With the introduction of the first Banking Act in December 1931, the government reacted to the German banking crisis from June 1931 and wanted, in particular, to prevent future undesirable developments in the credit system. As central regulations, it included, for the first time, uniform notification and reporting regulations for the purpose of monitoring particularly risky loans ( large loans , million loans ).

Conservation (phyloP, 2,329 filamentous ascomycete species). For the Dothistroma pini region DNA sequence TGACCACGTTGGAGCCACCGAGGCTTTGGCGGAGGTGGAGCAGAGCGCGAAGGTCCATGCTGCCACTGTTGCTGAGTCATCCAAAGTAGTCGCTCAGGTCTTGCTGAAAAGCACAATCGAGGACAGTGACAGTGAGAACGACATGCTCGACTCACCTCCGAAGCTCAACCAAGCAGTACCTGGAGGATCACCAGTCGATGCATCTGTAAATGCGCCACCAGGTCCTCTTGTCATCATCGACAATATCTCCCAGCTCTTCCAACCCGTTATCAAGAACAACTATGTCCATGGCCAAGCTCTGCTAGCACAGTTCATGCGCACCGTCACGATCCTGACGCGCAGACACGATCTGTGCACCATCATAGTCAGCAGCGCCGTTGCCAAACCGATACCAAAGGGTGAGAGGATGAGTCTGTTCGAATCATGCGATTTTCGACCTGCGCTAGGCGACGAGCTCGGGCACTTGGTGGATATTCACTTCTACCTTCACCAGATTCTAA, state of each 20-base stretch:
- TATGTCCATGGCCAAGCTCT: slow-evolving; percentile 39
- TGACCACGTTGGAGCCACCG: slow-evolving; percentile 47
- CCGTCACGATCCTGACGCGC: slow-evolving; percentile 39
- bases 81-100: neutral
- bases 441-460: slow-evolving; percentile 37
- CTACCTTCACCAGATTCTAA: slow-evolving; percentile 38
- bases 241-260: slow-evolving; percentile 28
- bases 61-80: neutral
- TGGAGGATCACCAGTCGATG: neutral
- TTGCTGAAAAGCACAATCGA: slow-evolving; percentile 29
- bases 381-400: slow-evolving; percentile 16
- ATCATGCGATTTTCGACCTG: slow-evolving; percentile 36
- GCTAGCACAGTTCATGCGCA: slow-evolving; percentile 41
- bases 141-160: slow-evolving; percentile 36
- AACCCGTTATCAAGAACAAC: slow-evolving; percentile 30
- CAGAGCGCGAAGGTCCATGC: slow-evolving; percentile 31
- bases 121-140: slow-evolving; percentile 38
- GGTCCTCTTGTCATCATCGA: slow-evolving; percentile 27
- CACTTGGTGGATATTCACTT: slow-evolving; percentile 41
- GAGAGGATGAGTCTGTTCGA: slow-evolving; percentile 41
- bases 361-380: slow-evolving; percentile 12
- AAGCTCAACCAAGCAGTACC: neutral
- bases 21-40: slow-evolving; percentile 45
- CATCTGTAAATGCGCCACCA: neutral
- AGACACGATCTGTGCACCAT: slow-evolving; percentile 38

The banking system of West Germany and the GDR developed separately in the post-war period . In the post-war development phase, banks also grew in West Germany, and broader sections of the population were able to save or take out consumer loans through increasing incomes . By order No. 10 of the Soviet military administration of July 23, 1945, all private banks and insurance companies in the GDR were closed and their assets were confiscated. Since the savings banks were already state-owned, they were not affected by this measure. On July 20, 1948, the German Central Bank was established as the central bank , from which the State Bank of the GDR emerged on January 1, 1968 . On October 13, 1948, the German Investment Bank was founded as a state- owned bank, which was the only institute allowed to grant long-term investment loans to trade and industry. The Deutsche Bauernbank was created by a special law of February 22, 1950; from February 1963 it was called the GDR Agricultural Bank and granted agricultural loans . It focused on financing for agriculture and influenced and controlled the financial situation of the LPGs .